Friday, December 19, 2014
Despite recent job growth, native employment still below 2007: BLS data shows that all net employment growth has gone to immigrants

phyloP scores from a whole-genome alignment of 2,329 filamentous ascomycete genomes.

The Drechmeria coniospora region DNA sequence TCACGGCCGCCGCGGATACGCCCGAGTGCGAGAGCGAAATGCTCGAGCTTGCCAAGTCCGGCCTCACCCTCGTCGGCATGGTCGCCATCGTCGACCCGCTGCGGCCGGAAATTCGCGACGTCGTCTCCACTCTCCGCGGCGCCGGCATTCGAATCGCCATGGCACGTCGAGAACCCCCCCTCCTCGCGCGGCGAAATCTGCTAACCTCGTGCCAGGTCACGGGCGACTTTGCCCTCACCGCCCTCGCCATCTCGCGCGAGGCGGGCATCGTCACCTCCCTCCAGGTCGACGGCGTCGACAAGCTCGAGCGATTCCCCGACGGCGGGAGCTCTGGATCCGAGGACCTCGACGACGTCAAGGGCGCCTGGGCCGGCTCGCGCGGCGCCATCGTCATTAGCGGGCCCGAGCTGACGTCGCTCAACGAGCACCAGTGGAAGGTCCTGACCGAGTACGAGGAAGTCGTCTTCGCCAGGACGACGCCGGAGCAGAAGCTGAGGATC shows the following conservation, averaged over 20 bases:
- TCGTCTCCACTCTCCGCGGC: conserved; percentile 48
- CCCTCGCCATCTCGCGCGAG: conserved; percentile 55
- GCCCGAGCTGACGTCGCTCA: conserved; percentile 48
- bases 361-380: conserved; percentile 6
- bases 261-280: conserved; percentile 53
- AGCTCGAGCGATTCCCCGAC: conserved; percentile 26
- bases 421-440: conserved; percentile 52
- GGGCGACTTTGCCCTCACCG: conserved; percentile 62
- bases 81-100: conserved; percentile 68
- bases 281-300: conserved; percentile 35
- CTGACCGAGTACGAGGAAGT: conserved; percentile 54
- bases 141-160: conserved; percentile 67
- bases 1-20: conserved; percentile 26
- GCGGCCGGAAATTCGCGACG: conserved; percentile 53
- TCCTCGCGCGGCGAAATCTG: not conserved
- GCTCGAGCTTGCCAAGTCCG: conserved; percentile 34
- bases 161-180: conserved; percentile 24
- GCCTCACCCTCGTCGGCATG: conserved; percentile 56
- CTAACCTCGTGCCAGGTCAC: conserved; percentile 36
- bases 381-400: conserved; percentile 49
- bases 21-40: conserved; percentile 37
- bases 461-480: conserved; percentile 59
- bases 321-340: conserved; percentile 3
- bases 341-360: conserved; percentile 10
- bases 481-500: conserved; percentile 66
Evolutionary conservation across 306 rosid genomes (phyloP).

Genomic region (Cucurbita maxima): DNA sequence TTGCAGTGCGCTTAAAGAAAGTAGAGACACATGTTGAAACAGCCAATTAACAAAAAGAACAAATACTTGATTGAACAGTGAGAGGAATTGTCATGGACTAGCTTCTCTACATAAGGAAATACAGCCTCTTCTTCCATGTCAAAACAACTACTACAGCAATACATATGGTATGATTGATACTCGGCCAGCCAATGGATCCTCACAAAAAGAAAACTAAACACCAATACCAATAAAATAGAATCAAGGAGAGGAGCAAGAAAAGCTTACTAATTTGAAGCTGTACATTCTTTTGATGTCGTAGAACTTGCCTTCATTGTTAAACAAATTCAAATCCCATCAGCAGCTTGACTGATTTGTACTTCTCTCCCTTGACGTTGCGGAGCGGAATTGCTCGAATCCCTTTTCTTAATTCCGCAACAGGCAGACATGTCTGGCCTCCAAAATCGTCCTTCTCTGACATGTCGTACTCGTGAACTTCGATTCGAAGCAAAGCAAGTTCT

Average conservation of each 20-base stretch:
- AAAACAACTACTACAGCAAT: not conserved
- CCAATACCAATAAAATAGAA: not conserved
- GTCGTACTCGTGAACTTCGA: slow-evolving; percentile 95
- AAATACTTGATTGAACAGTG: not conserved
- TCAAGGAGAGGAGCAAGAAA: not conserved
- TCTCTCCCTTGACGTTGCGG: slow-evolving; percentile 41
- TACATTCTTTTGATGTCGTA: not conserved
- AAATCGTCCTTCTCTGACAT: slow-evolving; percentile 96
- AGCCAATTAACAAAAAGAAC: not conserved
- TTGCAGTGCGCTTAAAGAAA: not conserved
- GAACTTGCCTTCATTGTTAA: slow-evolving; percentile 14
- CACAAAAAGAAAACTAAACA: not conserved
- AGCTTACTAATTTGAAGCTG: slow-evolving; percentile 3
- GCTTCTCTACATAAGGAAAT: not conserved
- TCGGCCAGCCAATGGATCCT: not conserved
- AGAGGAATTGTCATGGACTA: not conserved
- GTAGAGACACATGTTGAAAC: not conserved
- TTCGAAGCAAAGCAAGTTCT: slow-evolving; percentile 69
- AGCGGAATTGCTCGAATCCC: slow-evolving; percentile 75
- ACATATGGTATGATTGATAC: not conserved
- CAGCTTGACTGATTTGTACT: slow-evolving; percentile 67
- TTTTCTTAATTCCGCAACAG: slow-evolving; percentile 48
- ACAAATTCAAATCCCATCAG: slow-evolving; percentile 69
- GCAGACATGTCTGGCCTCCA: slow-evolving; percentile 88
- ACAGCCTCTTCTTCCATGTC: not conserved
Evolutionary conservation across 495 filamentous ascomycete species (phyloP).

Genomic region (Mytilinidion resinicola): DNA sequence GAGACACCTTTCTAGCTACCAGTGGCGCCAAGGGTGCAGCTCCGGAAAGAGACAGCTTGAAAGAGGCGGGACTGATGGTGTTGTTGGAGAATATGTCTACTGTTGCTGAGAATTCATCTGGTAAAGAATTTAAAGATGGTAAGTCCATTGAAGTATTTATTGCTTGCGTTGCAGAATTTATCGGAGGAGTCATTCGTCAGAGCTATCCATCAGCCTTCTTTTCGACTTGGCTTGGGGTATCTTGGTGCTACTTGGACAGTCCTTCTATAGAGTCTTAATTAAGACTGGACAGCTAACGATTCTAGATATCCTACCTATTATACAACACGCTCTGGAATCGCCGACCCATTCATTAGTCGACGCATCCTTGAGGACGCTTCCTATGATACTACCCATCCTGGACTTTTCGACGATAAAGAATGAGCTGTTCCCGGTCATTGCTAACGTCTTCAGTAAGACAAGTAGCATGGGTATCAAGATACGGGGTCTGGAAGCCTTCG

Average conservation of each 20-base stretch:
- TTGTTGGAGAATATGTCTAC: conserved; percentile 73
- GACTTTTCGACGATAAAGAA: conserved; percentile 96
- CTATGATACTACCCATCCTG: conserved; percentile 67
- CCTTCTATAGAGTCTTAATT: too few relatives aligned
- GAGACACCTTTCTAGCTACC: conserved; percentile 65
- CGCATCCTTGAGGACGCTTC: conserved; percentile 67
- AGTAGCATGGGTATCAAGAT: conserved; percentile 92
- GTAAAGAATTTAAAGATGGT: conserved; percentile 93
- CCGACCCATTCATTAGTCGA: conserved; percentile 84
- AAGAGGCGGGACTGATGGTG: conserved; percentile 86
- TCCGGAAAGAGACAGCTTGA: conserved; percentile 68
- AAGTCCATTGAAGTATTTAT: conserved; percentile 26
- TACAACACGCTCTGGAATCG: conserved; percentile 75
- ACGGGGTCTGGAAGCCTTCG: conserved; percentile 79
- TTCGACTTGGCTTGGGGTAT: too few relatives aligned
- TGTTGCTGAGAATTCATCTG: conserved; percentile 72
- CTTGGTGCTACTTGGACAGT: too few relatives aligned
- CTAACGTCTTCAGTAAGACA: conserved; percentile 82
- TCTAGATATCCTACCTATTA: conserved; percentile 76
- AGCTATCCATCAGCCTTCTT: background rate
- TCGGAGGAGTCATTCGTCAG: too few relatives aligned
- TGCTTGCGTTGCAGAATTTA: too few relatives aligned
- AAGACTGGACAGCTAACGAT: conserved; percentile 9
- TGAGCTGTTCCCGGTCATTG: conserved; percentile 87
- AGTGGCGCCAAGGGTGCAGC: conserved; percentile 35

Data published by the Bureau of Labor Statistics (BLS) on its website shows that all of the net gain in employment since 2007 has gone to immigrants (legal and illegal), also referred to as the foreign-born. Native employment has still not returned to pre-recession levels, while immigrant employment already exceeds pre-recession levels. Furthermore, even with recent job growth, the number of natives not in the labor force (neither working nor looking for work) continues to increase. In addition, the BLS reports that 23.1 million adult (16-plus) immigrants (legal and illegal) were working in November 2007 and 25.1 million were working in November 2014 — a two million increase. For natives, 124.01 million were working in November 2007 compared to 122.56 million in November 2014 — a 1.46 million decrease. Although all of the employment growth has gone to immigrants, natives accounted for 69% of the growth in the 16 and older population from 2007 to 2014. The number of immigrants working returned to pre-recession levels by the middle of 2012, and has continued to climb. But the number of natives working remains almost 1.5 million below the November 2007 level. More recently, natives have done somewhat better. However, even with job growth in the last two years (November 2012 to November 2014), 45% of employment growth has gone to immigrants, though they comprise only 17% of the labor force. It will take many years of sustained job growth just to absorb the enormous number of people, primarily native-born, who are currently not working and return the country to the labor force participation rate of 2007. If we continue to allow in new immigration at the current pace or choose to increase the immigration level, it will be even more difficult for the native-born to make back the ground that they have lost in the labor market.